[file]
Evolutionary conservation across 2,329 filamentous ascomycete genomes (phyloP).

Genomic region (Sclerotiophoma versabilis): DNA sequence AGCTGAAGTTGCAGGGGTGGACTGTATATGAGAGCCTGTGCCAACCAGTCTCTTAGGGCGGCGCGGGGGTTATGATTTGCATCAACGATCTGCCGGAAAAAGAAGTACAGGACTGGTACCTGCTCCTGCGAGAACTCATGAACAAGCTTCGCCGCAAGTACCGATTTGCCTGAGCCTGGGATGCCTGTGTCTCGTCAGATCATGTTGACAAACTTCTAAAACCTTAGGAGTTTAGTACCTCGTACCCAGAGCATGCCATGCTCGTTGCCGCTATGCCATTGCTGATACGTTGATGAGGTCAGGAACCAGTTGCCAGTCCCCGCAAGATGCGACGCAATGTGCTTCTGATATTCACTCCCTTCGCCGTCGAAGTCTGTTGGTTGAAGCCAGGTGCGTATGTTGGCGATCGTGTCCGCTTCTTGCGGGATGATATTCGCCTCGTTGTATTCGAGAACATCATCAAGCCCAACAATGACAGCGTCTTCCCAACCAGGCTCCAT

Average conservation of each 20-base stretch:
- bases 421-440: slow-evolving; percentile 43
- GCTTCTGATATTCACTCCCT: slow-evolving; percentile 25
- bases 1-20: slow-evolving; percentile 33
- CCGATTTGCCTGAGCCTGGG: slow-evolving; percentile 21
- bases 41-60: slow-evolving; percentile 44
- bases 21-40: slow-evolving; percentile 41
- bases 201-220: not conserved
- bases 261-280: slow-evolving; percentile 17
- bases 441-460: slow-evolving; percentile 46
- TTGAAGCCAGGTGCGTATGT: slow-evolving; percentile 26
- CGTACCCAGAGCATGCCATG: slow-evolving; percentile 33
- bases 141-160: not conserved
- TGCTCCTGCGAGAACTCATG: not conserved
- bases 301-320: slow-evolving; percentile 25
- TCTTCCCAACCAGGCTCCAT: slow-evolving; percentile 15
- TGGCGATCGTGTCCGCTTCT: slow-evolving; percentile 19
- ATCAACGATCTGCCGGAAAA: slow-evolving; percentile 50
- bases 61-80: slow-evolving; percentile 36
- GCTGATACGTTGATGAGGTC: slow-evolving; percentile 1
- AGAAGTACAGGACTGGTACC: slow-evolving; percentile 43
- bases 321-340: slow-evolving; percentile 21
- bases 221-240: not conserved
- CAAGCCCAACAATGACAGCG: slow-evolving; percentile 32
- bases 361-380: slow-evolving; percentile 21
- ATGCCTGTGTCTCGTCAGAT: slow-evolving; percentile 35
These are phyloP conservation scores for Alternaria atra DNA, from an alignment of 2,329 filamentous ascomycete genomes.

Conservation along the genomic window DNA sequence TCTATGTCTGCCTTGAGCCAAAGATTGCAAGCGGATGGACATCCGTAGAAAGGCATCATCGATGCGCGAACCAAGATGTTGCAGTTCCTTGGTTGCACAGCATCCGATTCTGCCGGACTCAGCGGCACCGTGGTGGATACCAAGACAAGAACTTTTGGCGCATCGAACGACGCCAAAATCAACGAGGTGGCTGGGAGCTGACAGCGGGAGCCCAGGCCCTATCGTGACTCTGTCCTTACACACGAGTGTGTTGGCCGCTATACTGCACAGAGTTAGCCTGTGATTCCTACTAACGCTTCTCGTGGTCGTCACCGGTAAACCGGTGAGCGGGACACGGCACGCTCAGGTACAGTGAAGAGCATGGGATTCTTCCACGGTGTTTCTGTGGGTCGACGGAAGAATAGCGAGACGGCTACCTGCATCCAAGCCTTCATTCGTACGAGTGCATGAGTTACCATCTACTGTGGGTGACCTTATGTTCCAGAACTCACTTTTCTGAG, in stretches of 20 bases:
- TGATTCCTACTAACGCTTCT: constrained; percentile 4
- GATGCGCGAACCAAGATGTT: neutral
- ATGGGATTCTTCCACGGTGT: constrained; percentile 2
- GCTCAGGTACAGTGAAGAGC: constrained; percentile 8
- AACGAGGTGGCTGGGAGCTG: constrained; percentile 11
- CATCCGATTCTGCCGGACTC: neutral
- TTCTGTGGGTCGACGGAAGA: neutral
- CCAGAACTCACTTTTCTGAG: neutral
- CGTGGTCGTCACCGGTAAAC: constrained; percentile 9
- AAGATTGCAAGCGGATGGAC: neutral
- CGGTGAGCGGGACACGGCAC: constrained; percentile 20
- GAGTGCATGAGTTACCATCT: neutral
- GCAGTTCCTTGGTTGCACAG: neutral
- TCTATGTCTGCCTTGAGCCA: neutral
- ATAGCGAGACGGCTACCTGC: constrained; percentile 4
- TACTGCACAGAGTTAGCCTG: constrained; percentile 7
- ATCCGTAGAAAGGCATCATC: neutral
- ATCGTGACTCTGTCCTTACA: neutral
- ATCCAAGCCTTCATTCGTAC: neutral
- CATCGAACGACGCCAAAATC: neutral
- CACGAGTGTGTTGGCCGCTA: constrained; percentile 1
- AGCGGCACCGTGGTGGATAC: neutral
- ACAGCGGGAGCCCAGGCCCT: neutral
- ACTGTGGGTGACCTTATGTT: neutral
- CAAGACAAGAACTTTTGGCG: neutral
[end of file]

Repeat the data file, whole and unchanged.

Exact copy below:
Evolutionary conservation across 2,329 filamentous ascomycete genomes (phyloP).

Genomic region (Sclerotiophoma versabilis): DNA sequence AGCTGAAGTTGCAGGGGTGGACTGTATATGAGAGCCTGTGCCAACCAGTCTCTTAGGGCGGCGCGGGGGTTATGATTTGCATCAACGATCTGCCGGAAAAAGAAGTACAGGACTGGTACCTGCTCCTGCGAGAACTCATGAACAAGCTTCGCCGCAAGTACCGATTTGCCTGAGCCTGGGATGCCTGTGTCTCGTCAGATCATGTTGACAAACTTCTAAAACCTTAGGAGTTTAGTACCTCGTACCCAGAGCATGCCATGCTCGTTGCCGCTATGCCATTGCTGATACGTTGATGAGGTCAGGAACCAGTTGCCAGTCCCCGCAAGATGCGACGCAATGTGCTTCTGATATTCACTCCCTTCGCCGTCGAAGTCTGTTGGTTGAAGCCAGGTGCGTATGTTGGCGATCGTGTCCGCTTCTTGCGGGATGATATTCGCCTCGTTGTATTCGAGAACATCATCAAGCCCAACAATGACAGCGTCTTCCCAACCAGGCTCCAT

Average conservation of each 20-base stretch:
- bases 421-440: slow-evolving; percentile 43
- GCTTCTGATATTCACTCCCT: slow-evolving; percentile 25
- bases 1-20: slow-evolving; percentile 33
- CCGATTTGCCTGAGCCTGGG: slow-evolving; percentile 21
- bases 41-60: slow-evolving; percentile 44
- bases 21-40: slow-evolving; percentile 41
- bases 201-220: not conserved
- bases 261-280: slow-evolving; percentile 17
- bases 441-460: slow-evolving; percentile 46
- TTGAAGCCAGGTGCGTATGT: slow-evolving; percentile 26
- CGTACCCAGAGCATGCCATG: slow-evolving; percentile 33
- bases 141-160: not conserved
- TGCTCCTGCGAGAACTCATG: not conserved
- bases 301-320: slow-evolving; percentile 25
- TCTTCCCAACCAGGCTCCAT: slow-evolving; percentile 15
- TGGCGATCGTGTCCGCTTCT: slow-evolving; percentile 19
- ATCAACGATCTGCCGGAAAA: slow-evolving; percentile 50
- bases 61-80: slow-evolving; percentile 36
- GCTGATACGTTGATGAGGTC: slow-evolving; percentile 1
- AGAAGTACAGGACTGGTACC: slow-evolving; percentile 43
- bases 321-340: slow-evolving; percentile 21
- bases 221-240: not conserved
- CAAGCCCAACAATGACAGCG: slow-evolving; percentile 32
- bases 361-380: slow-evolving; percentile 21
- ATGCCTGTGTCTCGTCAGAT: slow-evolving; percentile 35
These are phyloP conservation scores for Alternaria atra DNA, from an alignment of 2,329 filamentous ascomycete genomes.

Conservation along the genomic window DNA sequence TCTATGTCTGCCTTGAGCCAAAGATTGCAAGCGGATGGACATCCGTAGAAAGGCATCATCGATGCGCGAACCAAGATGTTGCAGTTCCTTGGTTGCACAGCATCCGATTCTGCCGGACTCAGCGGCACCGTGGTGGATACCAAGACAAGAACTTTTGGCGCATCGAACGACGCCAAAATCAACGAGGTGGCTGGGAGCTGACAGCGGGAGCCCAGGCCCTATCGTGACTCTGTCCTTACACACGAGTGTGTTGGCCGCTATACTGCACAGAGTTAGCCTGTGATTCCTACTAACGCTTCTCGTGGTCGTCACCGGTAAACCGGTGAGCGGGACACGGCACGCTCAGGTACAGTGAAGAGCATGGGATTCTTCCACGGTGTTTCTGTGGGTCGACGGAAGAATAGCGAGACGGCTACCTGCATCCAAGCCTTCATTCGTACGAGTGCATGAGTTACCATCTACTGTGGGTGACCTTATGTTCCAGAACTCACTTTTCTGAG, in stretches of 20 bases:
- TGATTCCTACTAACGCTTCT: constrained; percentile 4
- GATGCGCGAACCAAGATGTT: neutral
- ATGGGATTCTTCCACGGTGT: constrained; percentile 2
- GCTCAGGTACAGTGAAGAGC: constrained; percentile 8
- AACGAGGTGGCTGGGAGCTG: constrained; percentile 11
- CATCCGATTCTGCCGGACTC: neutral
- TTCTGTGGGTCGACGGAAGA: neutral
- CCAGAACTCACTTTTCTGAG: neutral
- CGTGGTCGTCACCGGTAAAC: constrained; percentile 9
- AAGATTGCAAGCGGATGGAC: neutral
- CGGTGAGCGGGACACGGCAC: constrained; percentile 20
- GAGTGCATGAGTTACCATCT: neutral
- GCAGTTCCTTGGTTGCACAG: neutral
- TCTATGTCTGCCTTGAGCCA: neutral
- ATAGCGAGACGGCTACCTGC: constrained; percentile 4
- TACTGCACAGAGTTAGCCTG: constrained; percentile 7
- ATCCGTAGAAAGGCATCATC: neutral
- ATCGTGACTCTGTCCTTACA: neutral
- ATCCAAGCCTTCATTCGTAC: neutral
- CATCGAACGACGCCAAAATC: neutral
- CACGAGTGTGTTGGCCGCTA: constrained; percentile 1
- AGCGGCACCGTGGTGGATAC: neutral
- ACAGCGGGAGCCCAGGCCCT: neutral
- ACTGTGGGTGACCTTATGTT: neutral
- CAAGACAAGAACTTTTGGCG: neutral